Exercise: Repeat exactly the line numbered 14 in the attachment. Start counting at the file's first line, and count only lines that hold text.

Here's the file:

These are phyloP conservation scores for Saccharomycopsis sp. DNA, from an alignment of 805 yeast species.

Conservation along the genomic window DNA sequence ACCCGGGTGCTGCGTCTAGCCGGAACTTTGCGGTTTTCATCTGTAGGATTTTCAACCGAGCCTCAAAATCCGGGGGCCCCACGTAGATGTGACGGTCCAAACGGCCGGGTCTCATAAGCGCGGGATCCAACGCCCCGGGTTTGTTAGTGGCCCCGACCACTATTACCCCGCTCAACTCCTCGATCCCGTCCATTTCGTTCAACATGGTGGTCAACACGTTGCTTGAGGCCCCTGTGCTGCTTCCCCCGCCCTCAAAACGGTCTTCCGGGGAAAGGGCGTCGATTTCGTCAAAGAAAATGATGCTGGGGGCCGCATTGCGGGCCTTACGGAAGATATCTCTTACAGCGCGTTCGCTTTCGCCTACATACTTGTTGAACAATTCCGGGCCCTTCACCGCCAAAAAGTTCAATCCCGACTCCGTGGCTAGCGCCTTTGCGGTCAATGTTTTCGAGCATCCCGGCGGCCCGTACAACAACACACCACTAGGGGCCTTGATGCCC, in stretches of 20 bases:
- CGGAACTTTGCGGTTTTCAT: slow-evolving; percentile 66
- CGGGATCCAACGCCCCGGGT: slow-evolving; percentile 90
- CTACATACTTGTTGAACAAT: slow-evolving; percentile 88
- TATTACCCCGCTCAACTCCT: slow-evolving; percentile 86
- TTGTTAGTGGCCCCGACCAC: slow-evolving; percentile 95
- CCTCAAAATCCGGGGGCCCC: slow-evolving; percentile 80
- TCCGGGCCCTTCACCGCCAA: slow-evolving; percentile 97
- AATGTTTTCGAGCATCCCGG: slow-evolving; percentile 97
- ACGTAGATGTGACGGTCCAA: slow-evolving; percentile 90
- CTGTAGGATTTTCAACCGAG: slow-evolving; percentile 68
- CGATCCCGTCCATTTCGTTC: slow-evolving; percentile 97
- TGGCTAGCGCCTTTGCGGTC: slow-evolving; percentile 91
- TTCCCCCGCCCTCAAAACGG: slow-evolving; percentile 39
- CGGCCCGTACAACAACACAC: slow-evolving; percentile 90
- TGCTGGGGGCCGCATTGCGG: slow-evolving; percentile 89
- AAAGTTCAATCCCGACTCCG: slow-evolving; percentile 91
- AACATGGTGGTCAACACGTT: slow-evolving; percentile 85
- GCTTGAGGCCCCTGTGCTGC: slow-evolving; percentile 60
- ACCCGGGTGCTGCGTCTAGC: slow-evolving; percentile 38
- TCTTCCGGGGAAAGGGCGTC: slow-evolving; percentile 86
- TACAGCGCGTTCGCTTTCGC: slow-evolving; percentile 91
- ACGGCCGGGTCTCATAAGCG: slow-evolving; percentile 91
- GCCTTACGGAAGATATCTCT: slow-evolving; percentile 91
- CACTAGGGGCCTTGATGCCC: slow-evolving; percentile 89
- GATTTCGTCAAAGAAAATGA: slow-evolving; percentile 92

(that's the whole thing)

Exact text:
- TGGCTAGCGCCTTTGCGGTC: slow-evolving; percentile 91